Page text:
First snow yesterday.
Don't know if I've mentioned this, but we live in one of the coldest corners of Germany. Other than the actual, you know, Alps? And some godforsaken places way up in the northeast by Poland, where the windswept marshes of Pomerania sink slowly down to the cold, grey Baltic? After those, this is the coldest bit. It's a funny little microclimate that's just, you know, cold. The last snowfall was back in early April, so we're talking around five months of winter here. I'm just saying.
So Carlos was here visiting us. Now you know why he's been so quiet lately. Part of the time he was here here, meaning he was very distracted by little boys. Part of the time he was here in Europe but not with us -- he took a few days to look at art and architecture down in Italy. It was wonderful having him here, and the boys loved him. They used to occasionally pine about "when's Carlos coming back"; I suspect we'll be hearing this again, more, in months to come.
Last night he and the boys carved pumpkins on the kitchen table, which was fun for all concerned (though Jacob got squicked out by the pumpkin guts and wandered off). Halloween is just catching on in Germany, and jack-o-lanterns are not really a tradition here yet. So German pumpkins are still the hard-shelled ones. Carving them requires some serious muscle. Carlos carried this off with aplomb and the boys are delighted with the results.
I had to drive Carlos to the train station in Gersfeld early this morning. We had to leave at 6 am. Claudia's still in America, so I had to ask grandmother A____to take the boys last night. Which she very kindly did. (This is one of the nice things about having the grandparents a few minutes away.) Carlos and I were thus able to have a wild single guys night out -- viz., pizza and a single beer in downtown Ostheim.
So up early for the drive to Gersfeld: that road goes up over the Hochrhoen, the High Rhon, a sort of ancient volcanic blister that sits right where Bavaria, Thuringia and Hesse come together. The road tops out at an altitude of around 3,000 feet, which doesn't sound like much but is enough to make a very noticeable difference in climate -- the snow that had mostly melted here was still lying thick on the ground up there, and there was dense fog that had us creeping along at half speed. (Or less, when Carlos saw a deer. I hit a deer up there a while back. It was a glancing blow, so both car and deer were okay, but I have no desire to do it again.) Fortunately we started with time to spare, so we made it.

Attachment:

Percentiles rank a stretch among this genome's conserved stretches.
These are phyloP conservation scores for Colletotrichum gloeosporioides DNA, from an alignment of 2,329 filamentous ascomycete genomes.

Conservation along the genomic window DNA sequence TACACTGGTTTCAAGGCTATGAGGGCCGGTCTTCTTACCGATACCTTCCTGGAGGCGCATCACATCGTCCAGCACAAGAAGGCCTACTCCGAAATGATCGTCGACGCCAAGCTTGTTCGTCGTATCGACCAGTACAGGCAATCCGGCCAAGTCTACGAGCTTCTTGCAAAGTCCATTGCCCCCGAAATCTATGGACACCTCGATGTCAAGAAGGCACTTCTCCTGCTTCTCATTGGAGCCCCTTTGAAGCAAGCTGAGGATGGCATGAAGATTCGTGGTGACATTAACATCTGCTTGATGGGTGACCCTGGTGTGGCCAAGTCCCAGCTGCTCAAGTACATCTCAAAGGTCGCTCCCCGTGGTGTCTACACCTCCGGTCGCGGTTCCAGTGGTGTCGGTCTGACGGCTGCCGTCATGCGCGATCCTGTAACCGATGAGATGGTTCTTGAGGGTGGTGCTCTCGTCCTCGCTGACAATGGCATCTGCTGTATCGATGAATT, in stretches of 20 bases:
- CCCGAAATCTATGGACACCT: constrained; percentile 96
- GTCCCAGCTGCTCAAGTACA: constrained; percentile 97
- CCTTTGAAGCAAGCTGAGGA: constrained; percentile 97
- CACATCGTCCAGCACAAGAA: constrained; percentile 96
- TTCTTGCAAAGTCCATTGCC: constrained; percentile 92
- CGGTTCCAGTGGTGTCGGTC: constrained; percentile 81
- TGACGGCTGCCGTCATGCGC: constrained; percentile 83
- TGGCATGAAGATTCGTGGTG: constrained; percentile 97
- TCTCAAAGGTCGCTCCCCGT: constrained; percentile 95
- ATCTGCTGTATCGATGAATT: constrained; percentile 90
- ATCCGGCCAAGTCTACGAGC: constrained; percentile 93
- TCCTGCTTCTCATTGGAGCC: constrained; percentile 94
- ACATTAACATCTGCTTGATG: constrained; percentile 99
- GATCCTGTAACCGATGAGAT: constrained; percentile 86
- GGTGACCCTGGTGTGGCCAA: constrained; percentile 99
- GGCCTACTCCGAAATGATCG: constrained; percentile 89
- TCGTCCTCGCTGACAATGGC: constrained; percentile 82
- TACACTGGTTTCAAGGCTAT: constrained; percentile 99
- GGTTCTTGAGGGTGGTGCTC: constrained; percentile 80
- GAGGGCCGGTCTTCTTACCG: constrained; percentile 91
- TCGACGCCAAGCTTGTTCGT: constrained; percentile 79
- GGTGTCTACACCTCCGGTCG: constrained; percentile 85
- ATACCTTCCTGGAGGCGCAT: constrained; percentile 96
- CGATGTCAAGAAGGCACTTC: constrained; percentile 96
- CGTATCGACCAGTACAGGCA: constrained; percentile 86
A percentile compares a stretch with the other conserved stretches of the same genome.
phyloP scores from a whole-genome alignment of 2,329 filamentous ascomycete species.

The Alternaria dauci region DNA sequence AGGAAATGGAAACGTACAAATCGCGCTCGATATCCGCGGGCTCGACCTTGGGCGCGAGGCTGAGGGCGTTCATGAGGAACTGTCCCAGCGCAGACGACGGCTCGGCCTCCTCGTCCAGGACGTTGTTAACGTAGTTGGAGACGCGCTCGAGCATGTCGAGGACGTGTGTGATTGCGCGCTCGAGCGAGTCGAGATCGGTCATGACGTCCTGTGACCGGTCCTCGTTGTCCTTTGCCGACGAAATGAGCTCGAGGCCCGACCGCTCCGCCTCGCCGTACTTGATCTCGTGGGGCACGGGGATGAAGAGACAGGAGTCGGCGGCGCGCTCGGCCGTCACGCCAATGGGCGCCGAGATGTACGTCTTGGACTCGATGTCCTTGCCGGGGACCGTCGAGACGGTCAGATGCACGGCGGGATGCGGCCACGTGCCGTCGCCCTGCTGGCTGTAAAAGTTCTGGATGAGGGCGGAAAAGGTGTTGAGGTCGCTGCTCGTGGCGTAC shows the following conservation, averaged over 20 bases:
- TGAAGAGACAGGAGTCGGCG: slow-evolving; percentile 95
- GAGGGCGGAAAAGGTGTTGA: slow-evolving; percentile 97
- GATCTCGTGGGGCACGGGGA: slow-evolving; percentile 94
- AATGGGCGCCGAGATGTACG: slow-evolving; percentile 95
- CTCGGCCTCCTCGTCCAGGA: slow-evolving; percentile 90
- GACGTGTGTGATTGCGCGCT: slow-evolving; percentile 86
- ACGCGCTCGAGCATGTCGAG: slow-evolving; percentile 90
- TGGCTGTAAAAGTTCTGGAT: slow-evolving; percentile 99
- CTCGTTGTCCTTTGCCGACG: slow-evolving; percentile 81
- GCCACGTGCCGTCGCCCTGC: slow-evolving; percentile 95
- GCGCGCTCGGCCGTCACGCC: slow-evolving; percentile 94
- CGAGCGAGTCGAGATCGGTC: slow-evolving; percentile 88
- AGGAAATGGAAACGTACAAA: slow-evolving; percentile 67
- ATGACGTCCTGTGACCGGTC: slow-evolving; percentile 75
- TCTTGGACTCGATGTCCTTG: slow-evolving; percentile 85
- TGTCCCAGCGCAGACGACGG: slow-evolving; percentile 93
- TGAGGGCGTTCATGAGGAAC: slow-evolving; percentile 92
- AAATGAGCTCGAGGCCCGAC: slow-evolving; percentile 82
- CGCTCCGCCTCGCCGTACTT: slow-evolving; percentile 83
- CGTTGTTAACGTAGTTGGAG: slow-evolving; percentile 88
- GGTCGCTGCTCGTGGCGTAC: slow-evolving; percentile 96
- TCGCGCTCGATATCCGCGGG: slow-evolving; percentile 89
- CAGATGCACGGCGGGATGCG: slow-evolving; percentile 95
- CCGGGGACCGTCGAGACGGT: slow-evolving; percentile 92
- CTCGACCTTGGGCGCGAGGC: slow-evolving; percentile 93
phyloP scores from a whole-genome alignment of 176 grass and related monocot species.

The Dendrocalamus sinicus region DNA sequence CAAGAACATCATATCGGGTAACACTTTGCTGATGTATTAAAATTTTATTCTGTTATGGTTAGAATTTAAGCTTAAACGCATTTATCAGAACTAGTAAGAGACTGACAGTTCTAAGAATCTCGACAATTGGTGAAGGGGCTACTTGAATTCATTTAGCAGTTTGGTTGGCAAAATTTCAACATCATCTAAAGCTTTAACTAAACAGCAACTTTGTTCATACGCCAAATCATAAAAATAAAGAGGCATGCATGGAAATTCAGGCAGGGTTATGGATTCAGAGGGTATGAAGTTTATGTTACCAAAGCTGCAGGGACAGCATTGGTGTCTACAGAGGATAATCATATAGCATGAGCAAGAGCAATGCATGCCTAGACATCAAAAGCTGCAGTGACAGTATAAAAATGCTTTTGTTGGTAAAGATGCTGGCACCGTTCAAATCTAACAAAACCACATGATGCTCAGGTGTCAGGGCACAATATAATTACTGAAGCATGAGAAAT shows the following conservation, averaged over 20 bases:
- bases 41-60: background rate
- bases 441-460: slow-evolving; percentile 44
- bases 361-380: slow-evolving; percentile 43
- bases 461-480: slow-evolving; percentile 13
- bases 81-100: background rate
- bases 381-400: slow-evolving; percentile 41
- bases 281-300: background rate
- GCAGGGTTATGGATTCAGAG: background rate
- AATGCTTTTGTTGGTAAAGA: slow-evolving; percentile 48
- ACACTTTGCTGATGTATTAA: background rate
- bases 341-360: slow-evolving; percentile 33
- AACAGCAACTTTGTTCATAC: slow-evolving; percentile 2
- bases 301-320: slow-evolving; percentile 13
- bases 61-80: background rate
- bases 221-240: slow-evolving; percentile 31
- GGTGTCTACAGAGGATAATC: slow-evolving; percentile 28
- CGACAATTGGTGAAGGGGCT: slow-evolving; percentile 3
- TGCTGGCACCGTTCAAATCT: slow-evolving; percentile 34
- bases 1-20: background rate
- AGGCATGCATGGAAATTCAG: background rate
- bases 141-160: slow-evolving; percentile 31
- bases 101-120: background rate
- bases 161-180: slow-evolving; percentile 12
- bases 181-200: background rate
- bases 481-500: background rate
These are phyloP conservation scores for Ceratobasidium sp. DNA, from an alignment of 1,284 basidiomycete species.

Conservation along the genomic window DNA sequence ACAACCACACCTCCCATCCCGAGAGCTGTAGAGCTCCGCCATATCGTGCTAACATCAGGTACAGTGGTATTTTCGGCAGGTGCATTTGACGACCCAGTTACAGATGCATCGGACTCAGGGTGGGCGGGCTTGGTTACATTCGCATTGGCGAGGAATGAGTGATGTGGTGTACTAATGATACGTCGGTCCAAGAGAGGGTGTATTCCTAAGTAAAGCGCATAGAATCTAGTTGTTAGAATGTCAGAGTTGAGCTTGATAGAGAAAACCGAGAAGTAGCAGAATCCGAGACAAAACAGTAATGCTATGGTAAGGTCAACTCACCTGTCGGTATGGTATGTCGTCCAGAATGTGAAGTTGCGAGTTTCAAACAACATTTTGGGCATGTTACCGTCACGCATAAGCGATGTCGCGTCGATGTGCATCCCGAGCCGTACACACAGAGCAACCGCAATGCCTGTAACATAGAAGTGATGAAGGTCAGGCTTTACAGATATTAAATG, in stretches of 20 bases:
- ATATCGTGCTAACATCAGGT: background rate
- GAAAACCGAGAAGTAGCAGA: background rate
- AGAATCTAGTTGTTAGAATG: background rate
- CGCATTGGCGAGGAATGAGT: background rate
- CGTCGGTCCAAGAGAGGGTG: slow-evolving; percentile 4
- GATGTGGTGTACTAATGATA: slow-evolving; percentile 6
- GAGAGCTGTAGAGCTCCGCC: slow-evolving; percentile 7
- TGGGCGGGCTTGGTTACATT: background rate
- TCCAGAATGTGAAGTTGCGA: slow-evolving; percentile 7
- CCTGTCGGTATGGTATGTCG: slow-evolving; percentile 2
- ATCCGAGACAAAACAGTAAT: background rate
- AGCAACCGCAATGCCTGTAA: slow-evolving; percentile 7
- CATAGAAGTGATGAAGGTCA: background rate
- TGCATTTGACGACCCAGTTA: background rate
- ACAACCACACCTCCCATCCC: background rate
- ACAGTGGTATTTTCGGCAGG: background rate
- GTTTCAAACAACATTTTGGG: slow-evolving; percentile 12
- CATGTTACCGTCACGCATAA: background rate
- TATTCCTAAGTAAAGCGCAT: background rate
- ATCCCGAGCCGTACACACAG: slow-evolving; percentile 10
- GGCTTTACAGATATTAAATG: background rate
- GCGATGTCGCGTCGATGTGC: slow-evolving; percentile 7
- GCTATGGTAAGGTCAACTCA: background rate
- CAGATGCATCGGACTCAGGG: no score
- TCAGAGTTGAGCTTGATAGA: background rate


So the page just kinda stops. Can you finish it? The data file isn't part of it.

Coming back I took a different route -- through Ehrenburg, which is longer but avoids the highest part -- and, by the early morning light, I could see the fog in a thick, well defined cloud, a mile or two away and a few hundred feet up. I stopped in the village of Seifert (whose name always makes me think of Seyfert galaxies, yes I am a nerd) and got a coffee and an apple pastry. Then I took a detour to drive through a couple of little towns, Birx and Frankenheim, because I've always vaguely wondered about them and I've never before had time.
Now it's morning and I'm doing work stuff and wondering if the weather will get warm and dry enough to let me finish raking the leaves.
Meanwhile, it's Friday, so here are a couple of random links.
Here's a rare overview of the statehouse races. I say rare, because the national media seems to be almost entirely ignoring these. I'm especially surprised how little attention the NY State Senate race has gotten. That's like three seats in the House, right there, in the next redistricting. -- But also, state legislatures are petri dishes and farm teams; if you don't have enough of them, it's hard to build a good national bench.
Claudia is a huge Terry Pratchett fan -- she got a prize from him once. So this is particularly sad for her. But then, it's just sad.
Most of my readers read James Nicoll too, so you probably know already about the gold-footed snail: "the existence of iron sulfide as skeletal material is unknown from any other animal." But the rest of that list is worth reading too. My favorite so far has to be the xenophyophores. Up until now I'd never even heard of these guys. We're talking single-celled organisms that can grow as large as a pancake or a rose. As Paleaos says, they "brazenly ignore all requirements of general microbial decency by attaining sizes not merely macroscopic, but positively enormous". They lie around on the silty beds of the deepest ocean floors, just hanging out and being unicellular. I find this awesome.
Right, back to work.